Air Pollution and Air Quality
Reports of 'high' or 'dangerous' pollution levels and publication of the latest scientific research understandably increase public and media interest in air pollution and air quality.
What causes the pollution?
The atmosphere and the air we breathe comprises naturally occurring gases such as nitrogen, oxygen, carbon dioxide, and water vapour and particles such as sand and dusts. In addition natural processes such as volcanic activity generate particles (dust/ash) and gases such as sulphur dioxide and hydrogen sulphide. Since the industrial revolution atmospheric concentrations of carbon dioxide, sulphur dioxide, nitrogen oxides and particles have also increased; primarily due to the burning of fossil fuels for electricity, heating and transport.
At certain levels these natural and man-made emissions become harmful to us and the environment; this is when the emissions are called 'pollution'.
How does the weather effect levels of pollution?
We all know how much the weather can vary day to day, and sometimes it feels that we have had all four seasons in just one day, but the weather also affects where the emissions from our industrial, commercial, domestic activities and transport go (or don't go). Our position off the northwest coast of Europe means we are usually subject to clean moisture-laden air from the Atlantic Ocean coming from the west and south- west making our country 'green and pleasant' due to the mild conditions and rain it generally brings. The rain the 'South-Westerlies' bring wash some of the pollution out of the air and the wind carries our emissions and air pollution away to the east to mainland Europe and Scandinavia.
However, periodically, meteorological conditions occur (mainly during the winter and summer), when the UKs emissions are not carried away and just sit over the UK and build-up, persisting for days and sometimes weeks, resulting in high levels of air pollution.
Occasionally conditions can also occur that carry dust and sand from the Sahara desert, and emissions and pollution generated in the towns, cities and roads of mainland Europe, to the UK, also resulting in higher levels of pollution.
What is being done to reduce and control pollution?
In Nottingham, Community Protection's Pollution Control team works to minimise and control emissions from industrial, commercial and domestic activities. It works with partners and stakeholders to develop and implement air quality action plans to reduce emissions from road traffic, and raise awareness of the effects of air pollution on people and the environment.
What can I do to reduce pollution?
We can all take steps as individuals to reduce emissions; from being more energy efficient e.g. by insulating our homes and switching to low energy devices, to making better choices about how we get about e.g. walking, cycling, using public transport and driving less.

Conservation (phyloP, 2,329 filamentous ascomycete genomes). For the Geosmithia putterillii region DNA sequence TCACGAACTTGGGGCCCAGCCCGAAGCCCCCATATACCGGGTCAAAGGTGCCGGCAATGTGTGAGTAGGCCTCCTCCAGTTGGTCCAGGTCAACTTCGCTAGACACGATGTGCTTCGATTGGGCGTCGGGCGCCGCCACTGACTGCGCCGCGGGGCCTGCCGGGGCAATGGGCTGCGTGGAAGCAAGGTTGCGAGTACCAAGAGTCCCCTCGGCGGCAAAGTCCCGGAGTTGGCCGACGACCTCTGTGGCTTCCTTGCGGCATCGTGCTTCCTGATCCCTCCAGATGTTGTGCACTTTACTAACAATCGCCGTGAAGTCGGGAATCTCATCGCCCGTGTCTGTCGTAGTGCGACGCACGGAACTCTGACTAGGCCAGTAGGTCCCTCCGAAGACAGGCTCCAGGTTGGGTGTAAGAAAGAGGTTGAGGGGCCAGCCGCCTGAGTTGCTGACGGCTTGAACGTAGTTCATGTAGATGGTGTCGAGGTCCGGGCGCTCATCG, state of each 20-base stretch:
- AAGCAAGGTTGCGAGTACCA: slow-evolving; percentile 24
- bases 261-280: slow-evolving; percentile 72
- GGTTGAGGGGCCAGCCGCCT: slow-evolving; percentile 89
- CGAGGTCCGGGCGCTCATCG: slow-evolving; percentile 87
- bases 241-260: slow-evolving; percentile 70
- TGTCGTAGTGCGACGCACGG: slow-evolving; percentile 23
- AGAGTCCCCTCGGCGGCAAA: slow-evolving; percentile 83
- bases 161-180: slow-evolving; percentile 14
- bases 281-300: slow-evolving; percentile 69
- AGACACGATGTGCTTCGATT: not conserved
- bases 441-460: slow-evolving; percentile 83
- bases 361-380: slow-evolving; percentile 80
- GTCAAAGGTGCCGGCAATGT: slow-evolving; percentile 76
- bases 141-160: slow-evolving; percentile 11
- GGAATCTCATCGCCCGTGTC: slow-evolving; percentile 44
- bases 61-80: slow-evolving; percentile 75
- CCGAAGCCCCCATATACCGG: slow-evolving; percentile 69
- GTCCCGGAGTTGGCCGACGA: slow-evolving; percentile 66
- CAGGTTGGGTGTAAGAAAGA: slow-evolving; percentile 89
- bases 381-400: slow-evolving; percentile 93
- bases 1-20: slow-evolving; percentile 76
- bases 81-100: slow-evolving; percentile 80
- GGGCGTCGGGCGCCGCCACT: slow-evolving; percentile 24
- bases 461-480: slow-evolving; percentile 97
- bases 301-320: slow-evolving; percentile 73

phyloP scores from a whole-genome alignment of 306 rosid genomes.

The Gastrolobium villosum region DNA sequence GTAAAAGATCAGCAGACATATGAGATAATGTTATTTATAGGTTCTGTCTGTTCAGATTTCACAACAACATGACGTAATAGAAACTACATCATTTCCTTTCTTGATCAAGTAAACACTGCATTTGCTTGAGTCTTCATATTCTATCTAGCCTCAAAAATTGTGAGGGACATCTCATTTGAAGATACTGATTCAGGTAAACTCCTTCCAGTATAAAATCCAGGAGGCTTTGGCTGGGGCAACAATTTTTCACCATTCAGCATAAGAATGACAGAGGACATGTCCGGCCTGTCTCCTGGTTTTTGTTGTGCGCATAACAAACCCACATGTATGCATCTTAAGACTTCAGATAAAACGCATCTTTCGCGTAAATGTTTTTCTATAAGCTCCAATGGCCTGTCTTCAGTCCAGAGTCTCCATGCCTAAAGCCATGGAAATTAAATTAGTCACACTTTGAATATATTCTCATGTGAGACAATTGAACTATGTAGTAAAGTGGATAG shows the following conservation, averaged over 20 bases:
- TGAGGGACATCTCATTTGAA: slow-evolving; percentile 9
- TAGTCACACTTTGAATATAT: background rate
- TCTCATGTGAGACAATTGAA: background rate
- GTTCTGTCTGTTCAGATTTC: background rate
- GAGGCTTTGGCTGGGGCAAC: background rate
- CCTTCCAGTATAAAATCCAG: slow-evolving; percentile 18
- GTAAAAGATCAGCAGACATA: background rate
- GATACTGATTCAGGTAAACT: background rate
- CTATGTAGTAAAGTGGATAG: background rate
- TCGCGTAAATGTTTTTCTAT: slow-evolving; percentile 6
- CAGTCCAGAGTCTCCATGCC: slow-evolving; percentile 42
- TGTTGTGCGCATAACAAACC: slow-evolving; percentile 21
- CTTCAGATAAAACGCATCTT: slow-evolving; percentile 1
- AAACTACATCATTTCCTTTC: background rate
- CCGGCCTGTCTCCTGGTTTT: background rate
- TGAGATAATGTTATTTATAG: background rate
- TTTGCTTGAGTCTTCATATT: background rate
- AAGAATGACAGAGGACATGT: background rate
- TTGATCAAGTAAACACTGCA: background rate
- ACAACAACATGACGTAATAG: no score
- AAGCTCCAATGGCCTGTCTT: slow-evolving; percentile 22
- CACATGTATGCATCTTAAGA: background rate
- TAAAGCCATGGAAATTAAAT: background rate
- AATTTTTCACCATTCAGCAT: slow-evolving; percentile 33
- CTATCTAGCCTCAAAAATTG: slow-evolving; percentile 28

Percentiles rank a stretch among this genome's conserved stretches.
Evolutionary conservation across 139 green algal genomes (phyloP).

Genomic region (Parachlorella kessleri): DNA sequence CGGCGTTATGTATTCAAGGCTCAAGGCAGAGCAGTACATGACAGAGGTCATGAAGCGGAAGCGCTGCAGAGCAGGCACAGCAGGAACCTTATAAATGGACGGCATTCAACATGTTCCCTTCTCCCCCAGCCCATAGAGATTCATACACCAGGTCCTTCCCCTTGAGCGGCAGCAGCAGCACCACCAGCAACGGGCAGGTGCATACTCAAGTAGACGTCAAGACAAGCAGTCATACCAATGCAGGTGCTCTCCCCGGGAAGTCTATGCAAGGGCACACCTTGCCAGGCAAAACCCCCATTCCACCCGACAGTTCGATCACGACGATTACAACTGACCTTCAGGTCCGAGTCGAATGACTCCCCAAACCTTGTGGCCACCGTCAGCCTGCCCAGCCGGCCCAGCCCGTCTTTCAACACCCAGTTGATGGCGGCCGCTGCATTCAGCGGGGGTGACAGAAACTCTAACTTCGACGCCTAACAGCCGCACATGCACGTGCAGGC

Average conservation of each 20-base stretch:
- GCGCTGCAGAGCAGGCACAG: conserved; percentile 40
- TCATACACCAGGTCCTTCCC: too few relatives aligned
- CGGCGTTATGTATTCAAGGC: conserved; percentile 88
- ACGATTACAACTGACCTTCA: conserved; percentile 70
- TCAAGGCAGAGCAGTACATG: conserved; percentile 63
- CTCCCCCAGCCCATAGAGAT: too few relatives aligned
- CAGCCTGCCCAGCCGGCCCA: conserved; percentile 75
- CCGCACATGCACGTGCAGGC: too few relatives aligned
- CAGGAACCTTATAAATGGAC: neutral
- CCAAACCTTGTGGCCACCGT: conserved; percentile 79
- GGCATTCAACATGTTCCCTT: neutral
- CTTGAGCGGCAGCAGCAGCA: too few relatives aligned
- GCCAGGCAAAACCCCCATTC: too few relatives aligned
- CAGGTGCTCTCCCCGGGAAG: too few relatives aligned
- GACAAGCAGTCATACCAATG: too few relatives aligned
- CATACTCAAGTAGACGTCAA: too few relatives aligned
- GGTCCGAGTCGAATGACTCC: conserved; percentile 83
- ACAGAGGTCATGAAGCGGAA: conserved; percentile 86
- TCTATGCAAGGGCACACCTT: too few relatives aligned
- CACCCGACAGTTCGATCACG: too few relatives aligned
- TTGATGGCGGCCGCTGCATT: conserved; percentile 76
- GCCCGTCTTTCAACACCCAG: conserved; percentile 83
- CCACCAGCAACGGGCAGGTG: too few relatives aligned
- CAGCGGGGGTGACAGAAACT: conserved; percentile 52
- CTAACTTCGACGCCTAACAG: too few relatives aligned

9th May 2014
WHO - Ambient (outdoor) air pollution in cities database 2014
The database contains results of ambient (outdoor) air pollution monitoring from almost 1600 cities around the world. Air quality in the report is represented by annual mean concentration of fine particulate matter (PM10 and PM2.5, i.e. particles smaller than 10 or 2.5 microns).
The WHO data covers the period from 2008 to 2013, with the majority of values for the years 2011 and 2012.
Nottingham has hosted a DEFRA funded air quality monitoring station since 1997, this Automatic Urban and Rural Network (AURN) station monitors a variety of pollutants including particulate matter. Originally only PM10 particles were monitored. Equipment to monitor PM2.5 particles was added in 2008.
The WHO report details the 2011 data from the Nottingham AURN. The levels of PM10 and PM2.5 particles measured peaked in 2010 and 2011, coinciding with construction activities for the traffic management scheme on Lower Parliament Street and other construction activity around the Victoria Centre near the AURN.
Monitoring data shows that prior to 2009 particle levels had been falling and that following the peak of 25 ugm-3 for PM10 in 2011 and 16 ugm-3 for PM2.5 in 2010, both PM10 and PM2.5 particle levels are again falling.
Excerpt from the WHO AAP database 2014 for the United Kingdom
AURN monitoring station data - Particles - PM10
AURN monitoring station data - Particles - PM2
28th March 2014
Pollution Episode across the UK
Between the 27th March 2014 and the 4th April 2014 meteorological conditions carried dust and sand from the Sahara desert and the emissions and pollution generated in the towns, cities and roads of mainland Europe resulting in high levels of particle pollution across the UK.
Pollution 'episodes' are not common but weather conditions occur, particularly during the winter and summer, when the UKs emissions are not carried away and just sit over the UK and build-up. Such conditions can persist not only for days but for weeks. This is what happened in the UK during this period. Something similar had happened in France two weeks earlier prompting Paris to introduce a temporary 'car ban'.
On the 4th of April 2014, the wind speed increased and the direction changed to the west and south-west . This clean air, together with rain, reduced pollution to normal 'low' levels.
UK Air data 31/3/2014 - 5/4/2014
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